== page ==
Life, Love, Lower Learning

by Jackie Sanders

The other day my 15-year-old daughter and I were discussing her top choices for colleges, and she breezily mentioned that she didn’t want to make the mistake of ending up like her poor uneducated parents.

Wait, what?

This comment thrown out so casually shook me. And, mind you, spoken from our hilltop home with the vast ocean view. Rented, yes, but we do live here, thank you very much.

But let me start at the beginning. I wasn’t university material. My teachers told me I’d do great if I just applied myself, but I didn’t have the patience or drive to seriously consider college. The vague marketing and business majors that many of my friends chose didn’t mean a lot to them, and we all knew they were just trying figure out what they wanted to be when they grew up. When we were young, my husband and I made the choice to go in a different direction. We wanted to travel, and worked a variety of jobs to finance our wanderlust. At the suggestion of his sister-in-law, he took a position with the airlines, working the ramp, loading bags and cleaning planes. I took an equally unglamorous job as a surgery scheduler for vascular surgeons, which paid well enough and allowed lots of time off for our endeavors.

We spent our twenties and early thirties working hard and saving, and because of our flight benefits, traveling the world. We hitchhiked through the English countryside, danced in Sydney discos, hung out with the famous folks on the French Riviera, sunned ourselves on Caribbean, Mexican, and Hawaii beaches, watched thunder and lightening storms on a remote island in Thailand. And once, after a particularly delightful meal at a Greek restaurant in Vancouver, we talked about selling everything we owned to take a month-long trip to the Greek Islands. So we did.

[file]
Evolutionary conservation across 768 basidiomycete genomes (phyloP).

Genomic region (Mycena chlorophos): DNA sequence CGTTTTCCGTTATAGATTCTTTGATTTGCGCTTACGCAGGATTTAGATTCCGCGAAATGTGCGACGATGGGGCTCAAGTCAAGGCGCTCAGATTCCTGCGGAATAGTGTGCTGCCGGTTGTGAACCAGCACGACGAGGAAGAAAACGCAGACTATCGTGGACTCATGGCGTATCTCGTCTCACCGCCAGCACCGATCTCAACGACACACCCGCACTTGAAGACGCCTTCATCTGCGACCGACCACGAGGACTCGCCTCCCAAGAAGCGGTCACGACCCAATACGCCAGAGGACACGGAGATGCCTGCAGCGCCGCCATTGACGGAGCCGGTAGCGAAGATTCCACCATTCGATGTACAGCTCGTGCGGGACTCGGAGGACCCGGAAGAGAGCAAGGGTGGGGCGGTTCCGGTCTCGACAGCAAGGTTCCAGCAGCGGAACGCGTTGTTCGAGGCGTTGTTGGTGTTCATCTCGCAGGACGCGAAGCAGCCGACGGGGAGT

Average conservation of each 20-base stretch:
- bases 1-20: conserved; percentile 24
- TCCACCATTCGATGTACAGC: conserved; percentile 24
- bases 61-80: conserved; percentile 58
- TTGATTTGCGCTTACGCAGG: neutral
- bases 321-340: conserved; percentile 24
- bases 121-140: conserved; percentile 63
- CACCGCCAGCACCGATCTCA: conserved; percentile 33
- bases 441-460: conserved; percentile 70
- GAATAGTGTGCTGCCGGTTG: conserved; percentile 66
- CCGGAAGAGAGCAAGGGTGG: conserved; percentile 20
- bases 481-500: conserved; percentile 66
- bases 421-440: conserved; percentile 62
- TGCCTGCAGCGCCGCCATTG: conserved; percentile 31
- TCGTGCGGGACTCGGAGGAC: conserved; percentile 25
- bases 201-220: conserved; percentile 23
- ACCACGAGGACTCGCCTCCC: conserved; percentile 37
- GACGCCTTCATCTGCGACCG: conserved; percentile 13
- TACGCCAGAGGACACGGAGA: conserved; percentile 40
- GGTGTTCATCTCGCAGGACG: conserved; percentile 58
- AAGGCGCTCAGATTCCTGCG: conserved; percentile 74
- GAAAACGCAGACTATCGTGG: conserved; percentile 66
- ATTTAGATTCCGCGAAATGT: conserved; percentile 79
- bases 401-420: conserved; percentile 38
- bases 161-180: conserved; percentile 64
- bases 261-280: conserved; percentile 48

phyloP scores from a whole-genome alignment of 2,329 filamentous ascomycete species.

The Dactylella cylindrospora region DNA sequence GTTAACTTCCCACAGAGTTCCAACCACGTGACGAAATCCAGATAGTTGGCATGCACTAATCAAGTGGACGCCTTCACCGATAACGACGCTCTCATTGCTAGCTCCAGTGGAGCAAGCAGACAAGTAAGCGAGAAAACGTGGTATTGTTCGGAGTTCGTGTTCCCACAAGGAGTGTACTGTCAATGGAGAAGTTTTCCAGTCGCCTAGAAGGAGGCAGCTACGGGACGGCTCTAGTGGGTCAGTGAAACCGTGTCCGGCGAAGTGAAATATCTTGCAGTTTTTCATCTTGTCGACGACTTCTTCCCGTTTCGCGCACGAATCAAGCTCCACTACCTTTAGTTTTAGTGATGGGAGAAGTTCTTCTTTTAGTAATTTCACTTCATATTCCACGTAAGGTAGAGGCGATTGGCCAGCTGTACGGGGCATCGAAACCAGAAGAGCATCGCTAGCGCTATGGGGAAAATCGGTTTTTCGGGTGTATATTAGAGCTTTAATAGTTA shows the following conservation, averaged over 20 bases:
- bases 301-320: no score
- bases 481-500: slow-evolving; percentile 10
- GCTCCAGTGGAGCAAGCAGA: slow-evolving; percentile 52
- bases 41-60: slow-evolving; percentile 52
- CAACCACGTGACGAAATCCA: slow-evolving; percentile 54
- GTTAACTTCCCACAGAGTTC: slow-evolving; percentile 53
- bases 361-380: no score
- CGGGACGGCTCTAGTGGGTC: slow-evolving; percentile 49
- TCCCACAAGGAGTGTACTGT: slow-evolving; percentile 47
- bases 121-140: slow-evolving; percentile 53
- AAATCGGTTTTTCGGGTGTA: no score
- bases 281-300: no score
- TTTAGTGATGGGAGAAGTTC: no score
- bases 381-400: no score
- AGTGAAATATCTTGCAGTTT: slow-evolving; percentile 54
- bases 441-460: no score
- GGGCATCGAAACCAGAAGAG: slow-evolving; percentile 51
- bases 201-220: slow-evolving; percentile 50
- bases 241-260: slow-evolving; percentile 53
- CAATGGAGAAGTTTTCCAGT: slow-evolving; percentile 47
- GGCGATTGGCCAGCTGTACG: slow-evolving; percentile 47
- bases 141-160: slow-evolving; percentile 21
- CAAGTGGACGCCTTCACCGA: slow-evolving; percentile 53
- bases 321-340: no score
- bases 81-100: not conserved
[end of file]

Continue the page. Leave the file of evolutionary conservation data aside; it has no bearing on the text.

We were never ashamed of our lack of higher education and simple lifestyle until the 25-year-old millionaires starting buying up the houses on our street. This was during the late ’90s in Silicon Valley, and these kids’ stock options made them arrogant and smug. By renting our house and driving a Jetta, we were on par with the crack addicts at the apartment complex down the road. Soon we were doubting our choices, and for the first time worried that we’d made a mistake by not going to college and trying aggressively to get our piece of the pie. My husband was told he should be “working smart, not hard,” but at this point, working hard was all he knew. He was also proud of putting in a good day’s work, getting overtime, and providing for his family. But, sadly, his blue collar wages couldn’t match our rising rent, and we were unable to afford to stay in our sweet California neighborhood.

Along with our young daughter, we moved to Oregon and bought our own home. It had stung to feel that we weren’t successful, so maybe we had something to prove. Or maybe Portland was just a tad bit cheaper than San Jose, and normal people like us could actually afford it. Whatever it was, we continued to travel and keep it simple, only this time with a reasonable mortgage. But alas, after 9/11, my husband’s airline station in Portland closed, and we were transferred back to California.

When we returned, things had changed. Apparently some bubbles had burst and those stock options weren’t quite as attractive as they once were. Suddenly, it seemed we were the smart ones. Renting was now acceptable, even preferable, to trying to hang on to the crazy house payments that were driving people into foreclosure. So along with our flight benefits and my new cool job at a surf camp, we moved to Carmel and rented that jewel on the hilltop with the crazy ocean view. And with that address, our daughter has been lucky enough to go to an amazing public school that provides her with a top-notch education.

So here’s why I bristled at her comment: Who’s still telling her that what she has isn’t enough or that who we are isn’t enough? Why aren’t love and rich experiences the measure of our worth, rather than how much we own?

What should our great accomplishments in life be? Everyone has a different goal, but I think we all want our lives to be meaningful. We want to look back and feel like we did what we set out to do, whether it’s travel, education, career, philanthropy, family, or wealth. Or maybe all of it. All I know is that I do have enough, I am enough, and I wouldn’t change a thing. It’s a good life.

Previously: “Once I copped to that ugly little insecurity, I could finally let the past go”

Jackie Sanders is the Director of Guest Services for Las Olas Surf Safaris for Women, and lives in Carmel, California, with her husband and 15-year-old daughter. When not busy arranging surf trips for women, she enjoys hiking in Big Sur, tennis, writing, reading, and traveling.